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Low-Key May Be “the” Key

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Though key injuries make the team feel snake-bitten, the White Sox owe their success largely to being one of the healthiest teams in the league in one aspect

Detroit Tigers v Chicago White Sox Ron Vesely/Getty Images

First, Adam Engel and Eloy Jiménez went down with major injuries in March. Tim Anderson had his own that put him on the 10-day IL not even a week into April. Garrett Crochet hit the IL after one month, and while he would return shortly after, Luis Robert would follow him there for a much longer stay. Adam Eaton looked physically compromised by mid-May and finally hit the IL a month later. Billy Hamilton. Nick Madrigal. It’s felt like an endless parade marching into the trauma ward.

And yet, for all this heartache, the White Sox still reside firmly in first place in the AL Central and have managed to keep pace with the best teams in the league. While some of this is a credit to the performances of those who remain, including great stretches by emergency replacements like Jake Lamb and Yermín Mercedes, the fact is the rest of the teams in the AL have plenty of problems of their own, particularly in terms of starting pitching.

And that is where the White Sox truly separate themselves from the pack, as they have had arguably the healthiest staff in all of baseball this season.

To date, the White Sox have used only seven starting pitchers, one of which was a Jimmy Lambert start in the second game of a doubleheader (i.e., a 27th-man start, not an injury-related one). Michael Kopech opened out of the bullpen three times, but only one of those was to cover for Lance Lynn’s brief IL stay, the other two being doubleheaders like Lambert.

Only Boston has had a demonstrably better run of health for their rotation, though with the way Eduardo Rodriguez has been pitching that’s not entirely a good thing.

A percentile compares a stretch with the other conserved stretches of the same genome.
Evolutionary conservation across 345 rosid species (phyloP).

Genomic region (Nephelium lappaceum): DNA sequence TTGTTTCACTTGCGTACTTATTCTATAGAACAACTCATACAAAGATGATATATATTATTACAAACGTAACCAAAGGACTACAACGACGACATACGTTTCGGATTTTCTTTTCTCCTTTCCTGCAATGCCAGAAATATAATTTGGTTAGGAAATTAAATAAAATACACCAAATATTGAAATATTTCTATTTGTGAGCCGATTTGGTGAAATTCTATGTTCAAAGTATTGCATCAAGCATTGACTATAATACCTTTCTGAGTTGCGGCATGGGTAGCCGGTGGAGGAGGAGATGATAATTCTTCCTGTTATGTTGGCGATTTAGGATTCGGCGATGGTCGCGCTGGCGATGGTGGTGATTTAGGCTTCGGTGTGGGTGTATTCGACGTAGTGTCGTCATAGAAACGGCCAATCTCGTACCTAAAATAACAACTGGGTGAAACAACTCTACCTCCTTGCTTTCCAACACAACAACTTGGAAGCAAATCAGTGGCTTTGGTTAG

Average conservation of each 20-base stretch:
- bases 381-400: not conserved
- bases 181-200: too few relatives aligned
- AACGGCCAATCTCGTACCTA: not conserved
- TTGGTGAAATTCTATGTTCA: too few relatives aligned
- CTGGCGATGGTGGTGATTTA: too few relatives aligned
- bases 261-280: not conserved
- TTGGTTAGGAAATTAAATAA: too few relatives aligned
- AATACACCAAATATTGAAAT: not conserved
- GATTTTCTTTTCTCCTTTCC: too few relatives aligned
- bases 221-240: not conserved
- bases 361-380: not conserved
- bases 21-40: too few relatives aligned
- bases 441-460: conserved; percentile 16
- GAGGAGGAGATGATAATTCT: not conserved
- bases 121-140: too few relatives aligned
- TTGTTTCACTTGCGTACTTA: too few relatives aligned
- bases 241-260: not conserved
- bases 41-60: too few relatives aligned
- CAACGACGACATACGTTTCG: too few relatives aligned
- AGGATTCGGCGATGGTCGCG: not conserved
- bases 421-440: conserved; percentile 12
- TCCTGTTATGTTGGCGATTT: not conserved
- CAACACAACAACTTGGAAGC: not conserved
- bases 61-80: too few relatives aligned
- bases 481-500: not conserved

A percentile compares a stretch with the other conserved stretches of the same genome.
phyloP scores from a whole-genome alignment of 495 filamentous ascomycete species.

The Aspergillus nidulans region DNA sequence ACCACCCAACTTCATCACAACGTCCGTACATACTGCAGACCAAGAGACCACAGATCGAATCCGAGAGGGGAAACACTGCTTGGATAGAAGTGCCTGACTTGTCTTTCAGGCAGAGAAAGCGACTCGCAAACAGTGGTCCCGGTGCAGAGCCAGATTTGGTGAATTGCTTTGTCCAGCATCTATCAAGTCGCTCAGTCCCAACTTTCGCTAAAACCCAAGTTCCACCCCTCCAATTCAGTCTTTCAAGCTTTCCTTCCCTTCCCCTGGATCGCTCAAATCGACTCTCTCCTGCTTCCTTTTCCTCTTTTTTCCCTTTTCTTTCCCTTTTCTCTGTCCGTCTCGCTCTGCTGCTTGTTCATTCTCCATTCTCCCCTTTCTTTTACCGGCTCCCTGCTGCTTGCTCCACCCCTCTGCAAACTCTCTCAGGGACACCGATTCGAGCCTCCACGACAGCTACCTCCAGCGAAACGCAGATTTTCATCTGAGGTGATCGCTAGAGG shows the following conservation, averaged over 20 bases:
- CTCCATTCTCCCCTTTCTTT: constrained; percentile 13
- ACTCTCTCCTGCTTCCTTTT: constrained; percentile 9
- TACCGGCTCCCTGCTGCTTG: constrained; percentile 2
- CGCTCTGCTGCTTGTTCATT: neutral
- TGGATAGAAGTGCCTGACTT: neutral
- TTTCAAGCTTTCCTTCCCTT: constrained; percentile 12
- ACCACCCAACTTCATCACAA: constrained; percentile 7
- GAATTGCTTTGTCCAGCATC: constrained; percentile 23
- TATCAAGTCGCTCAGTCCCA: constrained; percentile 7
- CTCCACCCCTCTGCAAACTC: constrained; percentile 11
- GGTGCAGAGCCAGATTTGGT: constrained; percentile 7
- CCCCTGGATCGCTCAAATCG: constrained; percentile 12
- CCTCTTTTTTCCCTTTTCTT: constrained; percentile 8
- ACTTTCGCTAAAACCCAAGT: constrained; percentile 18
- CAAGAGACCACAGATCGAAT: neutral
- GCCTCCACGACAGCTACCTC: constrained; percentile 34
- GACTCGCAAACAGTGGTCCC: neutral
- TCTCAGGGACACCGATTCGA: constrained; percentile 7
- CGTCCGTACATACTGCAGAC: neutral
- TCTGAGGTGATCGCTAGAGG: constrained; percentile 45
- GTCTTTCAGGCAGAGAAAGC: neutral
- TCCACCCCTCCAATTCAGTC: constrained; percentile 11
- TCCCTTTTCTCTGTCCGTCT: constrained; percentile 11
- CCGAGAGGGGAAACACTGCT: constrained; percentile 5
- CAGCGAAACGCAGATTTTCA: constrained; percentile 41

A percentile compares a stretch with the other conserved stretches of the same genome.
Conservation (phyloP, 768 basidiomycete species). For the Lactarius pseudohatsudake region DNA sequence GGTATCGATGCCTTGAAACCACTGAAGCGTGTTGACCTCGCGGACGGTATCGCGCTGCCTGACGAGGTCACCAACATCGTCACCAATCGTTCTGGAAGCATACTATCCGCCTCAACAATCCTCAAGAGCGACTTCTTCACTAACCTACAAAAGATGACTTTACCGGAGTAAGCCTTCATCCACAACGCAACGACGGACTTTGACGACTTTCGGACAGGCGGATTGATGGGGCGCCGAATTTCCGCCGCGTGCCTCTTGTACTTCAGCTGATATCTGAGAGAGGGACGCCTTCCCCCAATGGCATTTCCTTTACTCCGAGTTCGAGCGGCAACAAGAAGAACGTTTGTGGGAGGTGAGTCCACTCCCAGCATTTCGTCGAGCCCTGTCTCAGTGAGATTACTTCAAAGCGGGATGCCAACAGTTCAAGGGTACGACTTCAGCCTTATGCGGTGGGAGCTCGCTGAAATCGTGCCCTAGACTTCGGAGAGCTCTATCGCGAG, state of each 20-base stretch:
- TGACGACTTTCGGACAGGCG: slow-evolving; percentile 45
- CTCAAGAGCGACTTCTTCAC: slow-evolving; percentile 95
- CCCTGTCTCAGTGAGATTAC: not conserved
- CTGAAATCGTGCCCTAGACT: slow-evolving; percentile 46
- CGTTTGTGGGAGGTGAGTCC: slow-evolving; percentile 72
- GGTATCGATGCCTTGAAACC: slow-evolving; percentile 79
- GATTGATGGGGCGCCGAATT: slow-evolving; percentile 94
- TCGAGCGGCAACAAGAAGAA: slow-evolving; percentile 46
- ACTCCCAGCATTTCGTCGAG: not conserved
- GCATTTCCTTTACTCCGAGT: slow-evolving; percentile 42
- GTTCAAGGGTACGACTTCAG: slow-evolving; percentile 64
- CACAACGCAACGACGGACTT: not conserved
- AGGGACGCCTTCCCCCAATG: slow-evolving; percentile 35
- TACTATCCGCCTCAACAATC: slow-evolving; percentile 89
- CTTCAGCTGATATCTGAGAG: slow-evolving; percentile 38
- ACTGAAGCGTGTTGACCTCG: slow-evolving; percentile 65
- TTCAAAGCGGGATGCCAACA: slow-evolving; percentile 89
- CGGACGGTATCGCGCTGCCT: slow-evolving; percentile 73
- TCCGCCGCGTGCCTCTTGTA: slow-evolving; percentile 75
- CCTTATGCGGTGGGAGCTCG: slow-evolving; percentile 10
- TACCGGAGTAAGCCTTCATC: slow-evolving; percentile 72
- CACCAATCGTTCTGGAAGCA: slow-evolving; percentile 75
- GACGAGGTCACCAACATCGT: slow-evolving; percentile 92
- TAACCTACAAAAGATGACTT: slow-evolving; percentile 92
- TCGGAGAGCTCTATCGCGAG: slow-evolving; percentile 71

And therein lies the other component of their success: The White Sox have been both healthy AND effective. All five of their starting staff to open the season have posted an ERA+ of more than 100 to this point. While Keuchel, Giolito, and Cease all have been more decent than dominant (ERA+s of more than 100, but less than 110), their ability to take their turn every fifth day has saved the White Sox from having to go to a well that is, frankly, pretty dry (true for most teams, but especially on the South Side).

Going to a sixth starter isn’t always a bad thing, but when teams get tested beyond that things tend to get pretty ugly. The Blue Jays have pressed 12 different pitchers into a starting role already this season, and the results have been really good all things considered, but imagine if the White Sox started having to throw every able body available out there like that: Does anybody believe they could hold the line after No. 7 or 8? They couldn’t even get away with it for one start with Lambert. Aand Kopech and Crochet, the guys who were supposed to be there to bolster the rotation out of the bullpen, are not options due to an injury to the former and an appropriate abundance of caution for the latter.

The White Sox injuries to some of their best young position players has been truly disheartening, but they’ve been able to weather that storm rather impressively, and with Eloy seeming to have a timeline to return there at least appears to be some light at the end of that tunnel. The larger issue to their continued success is going to rest more on their ability to keep their rotation healthy, because a perusal of their depth there (especially what we presumed existed in April) does not exactly inspire confidence:

  • Michael Kopech: On the IL, uncertain timetable, still needs to build up innings.
  • Garrett Crochet: Has pitched sparingly, not as dominant as 2020, BB% somewhat concerning, never started a game as a pro.